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In my perl script, I have the param $FILE=/etc/sysconfig/network

in which way (in perl) I can cut only the directory and put the directory in $DIR param

in order to get:

$DIR=/etc/sysconfig

(like dirname /etc/sysconfig/network in shell script)
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up vote 18 down vote accepted
use File::Basename;

($name,$path,$suffix) = fileparse($fullname,@suffixlist);

$name = fileparse($fullname,@suffixlist);
$basename = basename($fullname,@suffixlist);
$dirname  = dirname($fullname);

Read more about File::Basename in perldoc.

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Watch out! dirname() is deliberately dumb to emulate the dirname shell command. It is not so much "give me the directory part of this file path" as "give me all but the last part of this path". Why is that important?

my $dir = "/foo/bar/";   # obviously a directory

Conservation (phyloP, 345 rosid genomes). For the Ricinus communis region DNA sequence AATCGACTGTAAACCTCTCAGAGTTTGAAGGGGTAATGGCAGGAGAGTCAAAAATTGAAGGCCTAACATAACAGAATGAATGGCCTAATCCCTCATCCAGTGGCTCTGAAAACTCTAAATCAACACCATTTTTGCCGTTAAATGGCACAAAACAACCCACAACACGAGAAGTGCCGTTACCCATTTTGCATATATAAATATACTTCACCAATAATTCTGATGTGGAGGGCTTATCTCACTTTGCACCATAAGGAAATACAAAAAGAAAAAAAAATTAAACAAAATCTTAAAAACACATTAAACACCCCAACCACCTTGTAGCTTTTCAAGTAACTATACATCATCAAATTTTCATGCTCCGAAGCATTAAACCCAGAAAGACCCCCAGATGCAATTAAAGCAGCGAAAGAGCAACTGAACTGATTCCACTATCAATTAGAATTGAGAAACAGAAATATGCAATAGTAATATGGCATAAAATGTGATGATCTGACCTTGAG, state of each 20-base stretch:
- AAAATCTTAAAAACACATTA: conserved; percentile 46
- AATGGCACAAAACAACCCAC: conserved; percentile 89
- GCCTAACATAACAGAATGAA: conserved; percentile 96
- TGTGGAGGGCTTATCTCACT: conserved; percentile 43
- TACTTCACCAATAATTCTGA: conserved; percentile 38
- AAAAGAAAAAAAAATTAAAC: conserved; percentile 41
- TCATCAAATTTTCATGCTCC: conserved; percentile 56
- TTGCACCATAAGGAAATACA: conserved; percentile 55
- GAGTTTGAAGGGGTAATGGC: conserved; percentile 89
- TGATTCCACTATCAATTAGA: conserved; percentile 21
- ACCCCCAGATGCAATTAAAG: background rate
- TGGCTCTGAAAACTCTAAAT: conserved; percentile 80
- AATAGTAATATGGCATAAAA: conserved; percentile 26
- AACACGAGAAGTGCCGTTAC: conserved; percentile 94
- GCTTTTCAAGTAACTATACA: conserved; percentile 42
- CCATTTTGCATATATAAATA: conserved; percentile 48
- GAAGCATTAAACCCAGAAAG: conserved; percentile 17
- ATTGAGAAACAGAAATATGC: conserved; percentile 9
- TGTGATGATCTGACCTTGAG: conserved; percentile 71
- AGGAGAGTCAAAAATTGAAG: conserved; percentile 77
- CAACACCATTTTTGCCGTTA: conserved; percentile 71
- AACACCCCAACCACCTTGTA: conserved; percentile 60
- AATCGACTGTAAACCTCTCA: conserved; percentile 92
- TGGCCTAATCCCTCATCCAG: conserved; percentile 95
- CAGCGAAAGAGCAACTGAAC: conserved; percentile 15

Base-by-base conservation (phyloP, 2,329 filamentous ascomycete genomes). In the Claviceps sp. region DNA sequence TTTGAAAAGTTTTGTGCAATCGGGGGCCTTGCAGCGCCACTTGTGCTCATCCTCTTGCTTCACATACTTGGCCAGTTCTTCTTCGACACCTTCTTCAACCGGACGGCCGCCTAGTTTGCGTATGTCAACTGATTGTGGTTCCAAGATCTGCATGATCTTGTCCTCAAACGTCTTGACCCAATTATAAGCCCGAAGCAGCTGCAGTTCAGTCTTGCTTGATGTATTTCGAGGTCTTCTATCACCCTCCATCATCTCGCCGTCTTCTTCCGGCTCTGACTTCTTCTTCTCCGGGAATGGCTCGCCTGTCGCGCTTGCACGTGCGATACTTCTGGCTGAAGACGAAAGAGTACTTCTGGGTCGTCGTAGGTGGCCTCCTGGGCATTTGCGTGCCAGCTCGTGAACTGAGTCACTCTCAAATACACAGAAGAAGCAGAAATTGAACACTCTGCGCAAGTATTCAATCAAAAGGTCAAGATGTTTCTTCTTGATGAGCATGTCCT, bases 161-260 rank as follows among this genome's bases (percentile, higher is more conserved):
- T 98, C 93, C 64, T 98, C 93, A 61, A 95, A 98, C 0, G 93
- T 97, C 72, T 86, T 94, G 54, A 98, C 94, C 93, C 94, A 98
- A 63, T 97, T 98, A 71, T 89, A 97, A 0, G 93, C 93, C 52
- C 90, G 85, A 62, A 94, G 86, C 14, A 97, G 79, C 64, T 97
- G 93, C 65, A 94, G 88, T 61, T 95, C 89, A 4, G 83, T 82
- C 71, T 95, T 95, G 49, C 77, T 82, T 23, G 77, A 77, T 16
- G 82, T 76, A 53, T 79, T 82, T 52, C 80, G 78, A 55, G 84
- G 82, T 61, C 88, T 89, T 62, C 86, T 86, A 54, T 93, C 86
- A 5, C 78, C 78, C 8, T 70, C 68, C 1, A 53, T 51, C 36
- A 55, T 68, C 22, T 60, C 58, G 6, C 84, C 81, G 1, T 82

print dirname($dir);     # prints /foo

This is fine, just so long as you realize that dirname does not return the dirname.

If you want the above to return /foo/bar/ you're better off using File::Spec.

use File::Spec;
my($vol,$dir,$file) = File::Spec->splitpath($path);
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dirname() is pitfall, splitpath() is best answer; vote this as solution answer. – AjayKumarBasuthkar Nov 5 '15 at 5:55

Use the File::Basename core module:

use strict;
use warnings;
use File::Basename;

my $FILE = '/etc/sysconfig/network';
my $DIR = dirname($FILE);
print $DIR, "\n";

This prints out:

/etc/sysconfig

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